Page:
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Within the confines of this brief summary, it is impossible to tackle all the issues you should examine in a potential property. Make sure that you have trustworthy and knowledgeable people available to give you advice before buying a house. While this is always important, it is particularly crucial with a renovation – you and your lender are taking a greater risk buying a property “as-is” and sellers are less willing to include correcting problems as part of the price negotiation. Some people you may want to have examine a house before you put in an offer include:
- Realtor® – sound advice on price and potential appreciation
- Design Professional – discuss potential design, space, and structural issues
- Structural Engineer – determine severity and remediation of structural damage if any is noted
- Independent Inspector – provide background on potential code and safety issues
- Environmental – test for presence of lead paint or asbestos
- Independent Appraiser – how much will the house to be worth after rehab
What to Look For
The average person can quickly assess some basic structural conditions and determine if professional advice is required:
- Brick Masonry – Look for large sections of missing mortar, missing or cracked brick, and bulges in the exterior walls. Check for cracks around openings (windows and doors) and misshapen (squashed) brick arches. On the inside, look for areas of discolored plaster along the exterior walls that may indicate water leakage
- Siding – Examine wall/roof intersections, corners, window trim, and architectural details (brackets for example) for indications of rot. Look for cracked or peeling paint that may indicate water damage.
- Foundation – Examine limestone or concrete block foundation walls for missing and/or loose mortar. Minor cracks in the foundation may be a function of acceptable settling – they can be filled. Large cracks need to be examined by a professional.
- Plaster – Small diagonal cracks around doors and windows can happen over time as the house settles. These can usually be patched. Large areas of cracked, damaged or sagging plaster may need to be replaced and may indicate underlying structural issues that need to be corrected. Areas of discolored plaster may indicate water leakage through the roof or adjacent wall.
- Fire Damage – A professional should assess any fire-damaged portion of the building. Some indications of fire damage include black char marks outside windows, soot stains on walls and ceilings, exposed charred joists, missing sections of roof and significant water damage in only one portion of the building.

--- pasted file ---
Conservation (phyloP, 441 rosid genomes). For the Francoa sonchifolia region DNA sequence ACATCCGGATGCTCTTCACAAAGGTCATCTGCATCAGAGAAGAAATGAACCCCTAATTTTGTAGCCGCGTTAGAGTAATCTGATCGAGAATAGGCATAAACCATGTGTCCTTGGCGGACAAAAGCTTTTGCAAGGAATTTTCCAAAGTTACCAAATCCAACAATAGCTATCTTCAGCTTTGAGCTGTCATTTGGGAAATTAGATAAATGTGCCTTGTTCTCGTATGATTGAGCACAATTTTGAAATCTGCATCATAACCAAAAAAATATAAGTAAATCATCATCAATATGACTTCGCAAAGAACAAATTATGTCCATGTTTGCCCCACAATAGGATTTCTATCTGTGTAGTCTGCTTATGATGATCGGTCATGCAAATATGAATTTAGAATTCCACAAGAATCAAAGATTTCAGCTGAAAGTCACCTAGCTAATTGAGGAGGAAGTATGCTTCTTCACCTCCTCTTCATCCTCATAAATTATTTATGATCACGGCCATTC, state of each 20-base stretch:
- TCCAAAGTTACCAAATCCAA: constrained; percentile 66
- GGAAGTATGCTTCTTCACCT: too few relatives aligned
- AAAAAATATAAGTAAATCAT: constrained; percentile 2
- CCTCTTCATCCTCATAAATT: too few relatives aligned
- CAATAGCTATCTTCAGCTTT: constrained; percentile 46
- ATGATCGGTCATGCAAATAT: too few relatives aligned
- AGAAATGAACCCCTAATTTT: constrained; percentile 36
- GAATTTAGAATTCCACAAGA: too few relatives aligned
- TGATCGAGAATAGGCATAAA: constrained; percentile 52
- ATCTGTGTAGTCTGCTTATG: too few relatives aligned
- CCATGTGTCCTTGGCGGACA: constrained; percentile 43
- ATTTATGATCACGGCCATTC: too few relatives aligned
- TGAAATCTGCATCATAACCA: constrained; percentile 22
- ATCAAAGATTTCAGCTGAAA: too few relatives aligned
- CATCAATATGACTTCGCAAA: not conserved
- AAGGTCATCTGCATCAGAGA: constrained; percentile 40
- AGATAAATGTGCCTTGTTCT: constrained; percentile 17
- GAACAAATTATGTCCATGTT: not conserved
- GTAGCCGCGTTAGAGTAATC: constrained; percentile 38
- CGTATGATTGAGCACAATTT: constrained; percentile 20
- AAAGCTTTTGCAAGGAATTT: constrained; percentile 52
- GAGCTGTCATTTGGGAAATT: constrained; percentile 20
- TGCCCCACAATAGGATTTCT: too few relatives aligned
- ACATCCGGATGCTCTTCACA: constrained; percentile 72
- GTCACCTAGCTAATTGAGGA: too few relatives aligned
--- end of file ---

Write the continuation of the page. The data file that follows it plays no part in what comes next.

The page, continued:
- Water Damage – Long-term exposure to ice and water can severely compromise a building’s structural integrity. Look for areas where the floorboards are coming up, where the roof is missing or damaged, plaster has fallen to the floor, the joists and/or floorboards have significant “give” or areas of visible mold and mildew. Do not walk on any questionable area.
- Beams and Joists – Examine the beams and joists in the basement for large cracks, areas of rot or mildew, missing posts, and large sags.
Each of the above issues may result in rebuilding or removing a portion of the structure. If you think that the building may have one or more of these problems, contact a professional. If structural remediation is required, be prepared for it to take a significant amount of time and/or money.
Sometimes, the building systems have been stripped out of abandoned buildings for resale, reuse, or scrap metal. If furnaces, electrical wiring, and plumbing remain, you will need to assess their condition and determine what, if anything, can be saved.
Look for missing sections of copper supply line in the basement, lead pipe coming into the residence from the water main, and any areas of obvious water damage caused by leaking pipes. Areas of cracking concrete in the basement may indicate a collapsed cast iron sewer line as may sinkholes in the back yard.
If you intend to relocate any of the plumbing fixtures in the bathrooms and kitchen, and the original cast iron waste stack/vent is still in place, you will probably need to convert at least a portion to PVC. Your plumber may be able to tie in to the existing sewer line – he or she can “camera” the sewer to determine its exact condition.
Fuse boxes, knob-and-tube wiring should be upgraded to at least 100 amp service (possibly 200 amp depending on the size and load requirements). Substantial renovations may require a complete rewire to conform to current codes. Some insurance companies will decline to cover buildings with knob-and-tube wiring. It is not inherently unsafe – in fact, the hot and neutral wires are completely separated. As long as the wiring is not disturbed (which may degrade the insulation) you shouldn’t feel particularly unsafe in a home with knob and tube wiring. The main problems are that there is no ground wire and the wiring itself may be undersized for modern electrical loads.
Other things the lay person can look for are smoke detectors, missing switch plates and outlet covers, and GFI-protected outlets in kitchens and bathrooms. You can also check to see if all light fixtures are operational.
If the gas and electric service are connected, adjust the thermostats to turn the HVAC units on to test them. Look for evidence of leaking at all radiators. If there is a forced-air unit verify that air gets to the furthest ducts and is an appropriate temperature. Keep in mind that if you want to change the floor plan as part of your renovation, it may require alterations in the HVAC system (size or duct layout).